Cherish the positive aspects of your body.

If you have well developed muscles, but are on the stiffer side, enjoy the postures that require more strength than flexibility. Take pleasure in staying in arm balances, warriors and planks for longer.

When you are enjoying all of these postures, remember to minimize the muscular effort and economize energy (brahmacharya).

If you work out, this will further improve your strength training outcomes.

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Assistant Ed.: Stephanie Sefton/Ed: Bryonie Wise

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Szymon Jarosławski

Szymon Jarosławski’s childhood interest in nature led him to study molecular biology, pursue a PhD in biophysics and conduct advanced research on health systems and innovation. He has practiced meditation and visualization since he was 16, which helped him regain inner peace and led him to study Western and Eastern psychology in addition to yoga and other mind-body disciplines. He currently lives in India and devotes his time to instruction and mastering these disciplines, as well as writing.

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anonymous Jan 25, 2015 3:16pm

Stopped reading at :"Men, especially those who work out in a gym, may have more muscular mass and shortened muscular length"
If you don't even know that muscles cant be shortened, i am not interested in a word you have to say… get your facts straight before you give out advice.

anonymous Oct 1, 2013 12:14am

very beautiful article. thank you.

anonymous Sep 30, 2013 9:59pm

Good points.

And I would like to point out the continual co-mingling of two different terms with very different meanings: "stiff" and "short". One refers to elasticity and the other distance. A person who can't touch their toes w/o bending their knees might be very limber – they just have short hamstrings, which is not the same thing. The length (distance) of the muscle and tendon between the two attachment points is mostly what determines range of motion, irregardless of how "stiff" or "limber" they may be.

"A stiff body can be a blessing" might be true for various reasons, as such a person may not be "stiff" at all, just have shorter distances between attachment points, which limits range of motion – which limits injuries as well! Having a wide range of motion as an athlete is dangerous, as hyperextension is easier.

So back to the breath, eh?

    anonymous Sep 30, 2013 10:17pm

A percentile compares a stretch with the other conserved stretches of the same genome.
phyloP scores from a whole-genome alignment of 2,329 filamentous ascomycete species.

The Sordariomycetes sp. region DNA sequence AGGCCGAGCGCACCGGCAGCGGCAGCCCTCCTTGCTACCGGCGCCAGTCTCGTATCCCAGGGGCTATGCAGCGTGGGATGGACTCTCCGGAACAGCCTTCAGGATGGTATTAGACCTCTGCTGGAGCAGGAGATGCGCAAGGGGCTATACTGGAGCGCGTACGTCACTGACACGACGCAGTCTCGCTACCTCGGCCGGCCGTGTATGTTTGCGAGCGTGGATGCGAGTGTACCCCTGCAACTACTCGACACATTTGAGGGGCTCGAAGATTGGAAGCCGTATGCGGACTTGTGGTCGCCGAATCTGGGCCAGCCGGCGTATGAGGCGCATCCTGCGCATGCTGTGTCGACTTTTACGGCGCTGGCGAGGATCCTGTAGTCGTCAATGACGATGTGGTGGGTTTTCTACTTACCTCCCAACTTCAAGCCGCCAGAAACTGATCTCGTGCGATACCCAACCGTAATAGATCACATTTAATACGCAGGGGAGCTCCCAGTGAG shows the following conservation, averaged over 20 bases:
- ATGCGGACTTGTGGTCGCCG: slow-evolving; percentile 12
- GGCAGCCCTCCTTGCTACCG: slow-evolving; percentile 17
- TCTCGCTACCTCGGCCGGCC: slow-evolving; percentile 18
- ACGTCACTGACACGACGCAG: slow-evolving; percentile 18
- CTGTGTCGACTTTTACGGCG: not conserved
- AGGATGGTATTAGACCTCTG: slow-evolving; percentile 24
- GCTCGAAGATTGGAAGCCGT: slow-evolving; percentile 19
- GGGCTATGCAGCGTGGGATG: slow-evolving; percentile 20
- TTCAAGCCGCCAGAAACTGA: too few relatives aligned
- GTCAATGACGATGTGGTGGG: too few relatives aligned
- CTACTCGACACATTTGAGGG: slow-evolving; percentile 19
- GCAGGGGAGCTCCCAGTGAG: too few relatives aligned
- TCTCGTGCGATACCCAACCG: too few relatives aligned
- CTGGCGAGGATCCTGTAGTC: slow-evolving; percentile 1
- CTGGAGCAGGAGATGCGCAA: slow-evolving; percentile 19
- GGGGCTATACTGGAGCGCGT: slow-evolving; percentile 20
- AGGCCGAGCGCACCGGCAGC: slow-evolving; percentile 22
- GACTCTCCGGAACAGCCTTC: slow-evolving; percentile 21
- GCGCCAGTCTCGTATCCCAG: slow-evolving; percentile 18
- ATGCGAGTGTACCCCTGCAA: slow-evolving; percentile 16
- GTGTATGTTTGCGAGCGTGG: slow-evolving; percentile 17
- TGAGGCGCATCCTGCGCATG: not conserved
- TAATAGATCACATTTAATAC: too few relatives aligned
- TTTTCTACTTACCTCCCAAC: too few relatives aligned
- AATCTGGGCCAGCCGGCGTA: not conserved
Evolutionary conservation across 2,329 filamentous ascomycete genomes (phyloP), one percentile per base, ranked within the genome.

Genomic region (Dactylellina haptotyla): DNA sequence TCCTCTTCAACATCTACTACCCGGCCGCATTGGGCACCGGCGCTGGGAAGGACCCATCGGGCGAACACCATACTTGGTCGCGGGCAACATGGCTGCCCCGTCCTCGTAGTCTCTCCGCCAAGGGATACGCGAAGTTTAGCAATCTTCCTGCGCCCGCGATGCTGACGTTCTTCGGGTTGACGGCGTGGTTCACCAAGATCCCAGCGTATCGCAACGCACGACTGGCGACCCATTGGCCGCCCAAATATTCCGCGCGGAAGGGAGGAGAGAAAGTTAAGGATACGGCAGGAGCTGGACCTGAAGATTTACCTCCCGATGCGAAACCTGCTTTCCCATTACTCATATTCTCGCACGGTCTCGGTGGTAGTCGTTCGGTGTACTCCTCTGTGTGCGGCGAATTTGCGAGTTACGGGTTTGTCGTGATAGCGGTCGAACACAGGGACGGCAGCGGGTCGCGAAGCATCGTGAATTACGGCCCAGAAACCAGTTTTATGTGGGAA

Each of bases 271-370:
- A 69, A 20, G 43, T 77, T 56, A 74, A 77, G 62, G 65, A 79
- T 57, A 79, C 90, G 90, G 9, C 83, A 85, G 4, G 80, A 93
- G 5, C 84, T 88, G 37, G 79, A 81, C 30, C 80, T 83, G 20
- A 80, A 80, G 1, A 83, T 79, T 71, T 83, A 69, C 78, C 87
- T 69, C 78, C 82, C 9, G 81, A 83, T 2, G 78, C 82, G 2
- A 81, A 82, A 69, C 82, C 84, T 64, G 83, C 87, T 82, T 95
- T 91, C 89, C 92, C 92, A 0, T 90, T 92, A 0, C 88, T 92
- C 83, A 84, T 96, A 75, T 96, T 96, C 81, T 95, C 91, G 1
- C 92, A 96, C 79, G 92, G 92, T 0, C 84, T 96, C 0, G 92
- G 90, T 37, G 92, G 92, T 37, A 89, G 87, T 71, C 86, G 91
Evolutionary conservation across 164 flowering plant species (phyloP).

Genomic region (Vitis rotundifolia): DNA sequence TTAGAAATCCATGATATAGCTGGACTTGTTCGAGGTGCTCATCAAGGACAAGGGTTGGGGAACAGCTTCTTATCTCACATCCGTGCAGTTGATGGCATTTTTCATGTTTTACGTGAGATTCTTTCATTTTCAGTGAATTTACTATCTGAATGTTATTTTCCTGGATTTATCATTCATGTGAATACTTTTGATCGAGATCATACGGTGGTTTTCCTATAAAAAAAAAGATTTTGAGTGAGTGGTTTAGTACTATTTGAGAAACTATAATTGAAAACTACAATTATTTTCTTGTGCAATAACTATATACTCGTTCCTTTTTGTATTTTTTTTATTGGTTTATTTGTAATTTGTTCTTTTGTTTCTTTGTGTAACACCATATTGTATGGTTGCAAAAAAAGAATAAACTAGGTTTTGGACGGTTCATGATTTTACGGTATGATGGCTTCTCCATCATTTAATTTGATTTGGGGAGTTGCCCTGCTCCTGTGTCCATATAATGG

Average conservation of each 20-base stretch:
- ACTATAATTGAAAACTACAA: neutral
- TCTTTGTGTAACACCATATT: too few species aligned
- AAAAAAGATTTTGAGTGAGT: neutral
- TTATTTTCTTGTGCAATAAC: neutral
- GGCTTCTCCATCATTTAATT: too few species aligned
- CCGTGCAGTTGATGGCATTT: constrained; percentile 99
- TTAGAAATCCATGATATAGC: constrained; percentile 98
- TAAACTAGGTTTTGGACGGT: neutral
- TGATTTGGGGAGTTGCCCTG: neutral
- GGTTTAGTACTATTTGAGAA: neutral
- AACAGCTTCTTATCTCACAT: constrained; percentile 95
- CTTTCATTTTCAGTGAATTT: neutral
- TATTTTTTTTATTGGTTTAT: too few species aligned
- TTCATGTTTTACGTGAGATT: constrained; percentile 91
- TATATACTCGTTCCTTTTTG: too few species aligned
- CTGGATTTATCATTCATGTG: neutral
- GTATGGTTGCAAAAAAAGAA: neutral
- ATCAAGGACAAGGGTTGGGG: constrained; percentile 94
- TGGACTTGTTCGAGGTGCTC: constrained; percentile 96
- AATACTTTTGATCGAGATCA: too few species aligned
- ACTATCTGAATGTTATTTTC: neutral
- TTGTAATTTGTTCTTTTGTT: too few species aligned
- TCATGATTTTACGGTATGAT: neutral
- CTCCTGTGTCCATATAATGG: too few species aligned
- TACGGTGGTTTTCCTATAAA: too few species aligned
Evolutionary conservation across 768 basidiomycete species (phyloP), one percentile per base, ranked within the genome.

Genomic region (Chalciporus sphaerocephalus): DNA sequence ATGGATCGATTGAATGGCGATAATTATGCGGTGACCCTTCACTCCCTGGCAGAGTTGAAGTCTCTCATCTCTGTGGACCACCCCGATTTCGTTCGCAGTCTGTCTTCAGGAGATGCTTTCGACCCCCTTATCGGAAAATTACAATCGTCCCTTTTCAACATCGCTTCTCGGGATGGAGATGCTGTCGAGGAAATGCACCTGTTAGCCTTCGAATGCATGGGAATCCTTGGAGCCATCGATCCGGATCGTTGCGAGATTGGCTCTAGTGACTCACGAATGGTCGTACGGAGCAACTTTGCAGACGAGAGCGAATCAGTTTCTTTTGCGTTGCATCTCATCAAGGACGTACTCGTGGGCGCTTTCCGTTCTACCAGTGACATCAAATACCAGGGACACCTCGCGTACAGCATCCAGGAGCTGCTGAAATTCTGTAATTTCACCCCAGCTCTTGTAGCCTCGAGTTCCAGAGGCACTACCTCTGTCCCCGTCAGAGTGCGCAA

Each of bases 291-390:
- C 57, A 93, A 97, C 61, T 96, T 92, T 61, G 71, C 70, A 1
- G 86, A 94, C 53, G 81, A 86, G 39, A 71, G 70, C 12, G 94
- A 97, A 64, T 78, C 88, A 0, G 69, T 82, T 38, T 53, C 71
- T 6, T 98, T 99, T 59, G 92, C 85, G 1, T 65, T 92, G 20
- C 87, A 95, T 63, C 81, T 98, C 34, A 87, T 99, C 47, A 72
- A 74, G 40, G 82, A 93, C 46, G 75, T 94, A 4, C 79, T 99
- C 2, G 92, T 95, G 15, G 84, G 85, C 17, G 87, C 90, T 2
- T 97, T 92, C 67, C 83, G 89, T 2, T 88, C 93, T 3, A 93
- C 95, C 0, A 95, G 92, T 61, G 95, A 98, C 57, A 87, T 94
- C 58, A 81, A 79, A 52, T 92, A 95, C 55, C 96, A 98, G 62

Thanks for the comment. In fact in my understanding being stiff is a symptom of having shortened muscles, fascia etc be that a result of lifestyle, psychological factors etc.

    For yoga practitioners, stretching these structures (or releasing psychologically induced muscle tension) can be a way of self-study, which is one of the pillars of yoga. The journey of yoga is reaching where he have not reached before and on the physical level it means overcoming gradually the "stiffness".

    In that sense, being naturally stiff is our gift, which we gradually transform (or "consume") on the path to achieving a greater Mindfulness in our lives.

anonymous Sep 30, 2013 11:45am

Hi Szymon, Very good article, you are a growing number of Yoga teachers, who focus on posture and alignment. The tides are turning with each yoga teacher sharing this vital information to our students. In my perspective the number priority is protecting the student from hurting themselves, bys performing poses that goes against the natural design of the spine. Michaelle Edwards author of YogAlign and contributor to Elelphant journal, her latest article " Flexibility can be a LIabilty." has written a book which explains in detail the benefits of balancing the fascia, proper alignment, not overstretching, and stretching while maintaining the curves of the spine and more. Happy to see more articles like this, because yoga should not hurt, but help make lives go better. Well done!

    anonymous Sep 30, 2013 10:22pm

    Thanks Joe,
    My article refers to both physical and psychological benefits of being naturally stiff and gradually overcoming that state on our path of yoga. Being naturally stiff can be seen as a gift and yoga asana practice is a tool which allows us to gradually transform it into a greater Mindfulness in our lives.